🔥 Editorial: Sunlight can help California rein in Big Oil’s greed

Editorial: Sunlight can help California rein in Big Oil’s greed

After months with little apparent progress, Gov. Gavin Newsom’s proposal to hold the oil industry accountable for high gas prices and deter price gouging is now on a fast track toward passage in the California Legislature.

A deal between the governor and legislative leaders, announced earlier this week, was passed by the Senate on Thursday and now heads to the Assembly and could be voted on as soon as next week. The deal abandons Newsom’s push for the Legislature to place a cap on oil company profits and instead gives state energy regulators the power to impose one through a public process.

It’s an admittedly weaker plan that shows state lawmakers’ unwillingness to directly take on California’s multibillion-dollar oil industry, which holds tremendous political sway in a state that consumes nearly twice as much gasoline as any other and pays the nation’s highest gas prices. But it may be more effective to have regulators than state lawmakers take on the work of collecting data and setting penalties for excessive profits on such a powerful industry. The Western States Petroleum Assn. is the top lobbying spender in Sacramento, and oil companies have doled out millions in campaign cash trying to elect Republicans and Democrats friendly to their industry.

“Big Oil is the most powerful industry on Earth, and has been mobilized against the price-gouging penalty since Day One,” said Kassie Siegel, who directs the Climate Law Institute at the Center for Biological Diversity.

This approach moves decisions about penalties on excessive profits from the purely political realm into the administrative world of data-driven regulation and brings much-needed oversight. It’s a promising idea, and the Assembly should vote promptly to send it to the governor’s desk. Once empowered, state regulators should move quickly to hold this industry to account.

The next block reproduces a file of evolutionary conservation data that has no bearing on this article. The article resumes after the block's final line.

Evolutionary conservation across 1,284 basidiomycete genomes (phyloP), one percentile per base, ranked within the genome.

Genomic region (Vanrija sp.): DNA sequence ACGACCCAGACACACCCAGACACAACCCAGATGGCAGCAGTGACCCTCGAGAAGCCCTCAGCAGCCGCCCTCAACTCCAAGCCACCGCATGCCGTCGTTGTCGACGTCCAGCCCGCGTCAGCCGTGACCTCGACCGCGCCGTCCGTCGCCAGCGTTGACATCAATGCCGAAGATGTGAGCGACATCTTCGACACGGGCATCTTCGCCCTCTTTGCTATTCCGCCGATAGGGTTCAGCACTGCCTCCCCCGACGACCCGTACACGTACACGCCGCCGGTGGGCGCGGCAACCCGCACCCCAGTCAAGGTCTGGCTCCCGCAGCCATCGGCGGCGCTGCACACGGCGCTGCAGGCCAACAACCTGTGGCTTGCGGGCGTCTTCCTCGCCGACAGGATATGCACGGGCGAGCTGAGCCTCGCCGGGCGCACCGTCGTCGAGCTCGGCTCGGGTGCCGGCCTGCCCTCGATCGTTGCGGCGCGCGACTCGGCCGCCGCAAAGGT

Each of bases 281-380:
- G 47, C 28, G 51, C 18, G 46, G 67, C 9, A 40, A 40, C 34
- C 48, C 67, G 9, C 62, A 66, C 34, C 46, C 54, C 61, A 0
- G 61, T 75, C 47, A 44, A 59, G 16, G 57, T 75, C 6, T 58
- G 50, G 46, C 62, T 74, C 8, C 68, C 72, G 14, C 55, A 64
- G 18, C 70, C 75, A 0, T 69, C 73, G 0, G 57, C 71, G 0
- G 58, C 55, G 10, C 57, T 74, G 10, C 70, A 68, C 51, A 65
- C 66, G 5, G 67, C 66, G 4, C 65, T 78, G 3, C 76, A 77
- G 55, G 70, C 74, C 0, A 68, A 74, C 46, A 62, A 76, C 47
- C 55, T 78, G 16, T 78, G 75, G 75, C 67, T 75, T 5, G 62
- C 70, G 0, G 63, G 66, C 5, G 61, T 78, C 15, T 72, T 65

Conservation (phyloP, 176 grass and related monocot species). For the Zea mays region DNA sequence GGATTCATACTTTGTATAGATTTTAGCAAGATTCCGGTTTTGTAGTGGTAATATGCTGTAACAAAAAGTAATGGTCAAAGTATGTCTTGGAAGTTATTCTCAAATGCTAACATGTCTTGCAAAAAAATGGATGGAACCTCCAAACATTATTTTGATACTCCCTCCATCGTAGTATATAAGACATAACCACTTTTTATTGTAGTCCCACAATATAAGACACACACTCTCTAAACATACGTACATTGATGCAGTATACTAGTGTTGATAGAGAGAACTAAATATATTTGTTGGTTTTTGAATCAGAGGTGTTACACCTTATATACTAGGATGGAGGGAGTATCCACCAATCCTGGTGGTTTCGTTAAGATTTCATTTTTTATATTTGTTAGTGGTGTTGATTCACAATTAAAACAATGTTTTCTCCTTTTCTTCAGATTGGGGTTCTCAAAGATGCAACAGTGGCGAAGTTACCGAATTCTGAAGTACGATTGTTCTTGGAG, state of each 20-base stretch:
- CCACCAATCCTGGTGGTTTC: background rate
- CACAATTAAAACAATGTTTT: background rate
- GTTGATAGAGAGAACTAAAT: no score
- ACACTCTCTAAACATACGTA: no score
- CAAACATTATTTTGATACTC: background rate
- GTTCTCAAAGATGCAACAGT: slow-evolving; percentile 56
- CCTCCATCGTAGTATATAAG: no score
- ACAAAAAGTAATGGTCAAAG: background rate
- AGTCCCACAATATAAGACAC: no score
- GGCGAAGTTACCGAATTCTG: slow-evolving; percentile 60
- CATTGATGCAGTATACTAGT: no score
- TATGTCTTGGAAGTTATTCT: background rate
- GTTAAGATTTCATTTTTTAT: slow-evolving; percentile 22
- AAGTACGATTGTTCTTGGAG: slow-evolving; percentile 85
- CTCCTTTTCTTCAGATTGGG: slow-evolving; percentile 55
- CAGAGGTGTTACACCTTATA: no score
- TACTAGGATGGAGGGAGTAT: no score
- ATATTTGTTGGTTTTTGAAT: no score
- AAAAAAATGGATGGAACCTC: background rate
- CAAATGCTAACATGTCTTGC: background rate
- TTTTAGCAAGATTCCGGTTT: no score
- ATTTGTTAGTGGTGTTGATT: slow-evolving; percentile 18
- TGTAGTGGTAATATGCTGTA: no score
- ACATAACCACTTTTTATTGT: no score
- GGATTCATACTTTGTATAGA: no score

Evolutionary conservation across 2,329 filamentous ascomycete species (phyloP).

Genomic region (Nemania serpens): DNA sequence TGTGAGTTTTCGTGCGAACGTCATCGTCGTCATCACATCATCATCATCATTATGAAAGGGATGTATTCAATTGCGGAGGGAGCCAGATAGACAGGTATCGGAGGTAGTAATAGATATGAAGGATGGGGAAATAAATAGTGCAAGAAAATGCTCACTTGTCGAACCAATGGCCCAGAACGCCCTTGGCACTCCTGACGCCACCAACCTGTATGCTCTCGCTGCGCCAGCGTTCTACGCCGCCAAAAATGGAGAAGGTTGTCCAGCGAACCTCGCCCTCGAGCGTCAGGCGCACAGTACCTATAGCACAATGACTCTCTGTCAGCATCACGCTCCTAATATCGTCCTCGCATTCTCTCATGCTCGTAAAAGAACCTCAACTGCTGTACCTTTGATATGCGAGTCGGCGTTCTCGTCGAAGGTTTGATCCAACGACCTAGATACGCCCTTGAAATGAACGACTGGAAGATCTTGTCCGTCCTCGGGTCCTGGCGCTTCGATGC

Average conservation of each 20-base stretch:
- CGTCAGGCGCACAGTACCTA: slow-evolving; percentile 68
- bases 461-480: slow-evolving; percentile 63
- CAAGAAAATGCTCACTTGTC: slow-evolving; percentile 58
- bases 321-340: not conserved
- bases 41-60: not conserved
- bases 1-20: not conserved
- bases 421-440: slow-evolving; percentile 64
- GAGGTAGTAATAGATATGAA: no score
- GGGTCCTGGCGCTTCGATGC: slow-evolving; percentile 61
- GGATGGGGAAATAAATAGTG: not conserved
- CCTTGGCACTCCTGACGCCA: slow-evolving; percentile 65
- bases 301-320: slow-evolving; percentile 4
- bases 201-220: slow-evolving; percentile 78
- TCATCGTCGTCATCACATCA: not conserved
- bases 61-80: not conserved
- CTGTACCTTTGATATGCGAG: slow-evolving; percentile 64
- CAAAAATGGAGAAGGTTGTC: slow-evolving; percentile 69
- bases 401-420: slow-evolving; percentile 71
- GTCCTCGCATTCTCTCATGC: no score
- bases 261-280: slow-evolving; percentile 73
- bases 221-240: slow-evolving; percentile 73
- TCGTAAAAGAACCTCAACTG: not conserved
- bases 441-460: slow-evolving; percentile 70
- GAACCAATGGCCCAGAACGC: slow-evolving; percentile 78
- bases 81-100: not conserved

Newsom has pushed for penalizing oil refinery profits since last year, when gas prices spiked to more than $6.40 a gallon, about $2.60 a gallon above the nationwide average. While Californians struggled to fill their tanks at a time of rapid, economy-wide inflation, oil companies reaped their biggest profits ever. Chevron, which operates oil refineries in El Segundo and Richmond, posted a record $36.5 billion in profits in 2022, and Valero, with refineries in Benicia and Wilmington, had its best year ever with $11.5 billion in profits.

It should be clear by now that oil companies have been overcharging Californians for years, with consumers paying a 30- to 40-cent-per-gallon “mystery gas surcharge” since 2015, that amounts to an additional $40 billion or more that cannot be explained by the state’s higher taxes and more stringent environmental rules.

Stricter oversight is sorely needed, especially as demand for oil starts to shrink as California’s emissions policies increasingly force a transition to electric vehicles — a shift expected to reduce petroleum consumption in the state by more than 90% over the next two decades.

The governor’s proposal would establish an independent Division of Petroleum Market Oversight within the California Energy Commission, with subpoena power to investigate the industry’s sales and pricing and identify consumer abuses. But just as important are the bill’s transparency provisions, which should help shed light on gas prices by forcing companies to provide state regulators detailed new information on transactions, maintenance activities and refining profit margins.

Because it authorizes, but does not require, the California Energy Commission to impose a price-gouging penalty, it’s possible that regulators will gather and analyze the new data oil companies submit only to determine no action is warranted.

But that seems unlikely. California is dominated by just five major oil refiners, and the forces driving up its gasoline prices remain shrouded in mystery. The bill’s transparency measures alone could go a long way in reining in an industry that has long operated in the shadows, and with far less oversight than other energy suppliers, like electric and natural gas utilities. State regulators need more information to determine whether the market is being manipulated. Disclosure could itself be a deterrent, and dissuade the industry from fleecing consumers and punishing California for its aggressive climate policies.

It’s telling that the oil industry is balking at the requirements that would make it provide more data to state officials. Transparency shouldn’t be a problem if these companies have nothing to hide.

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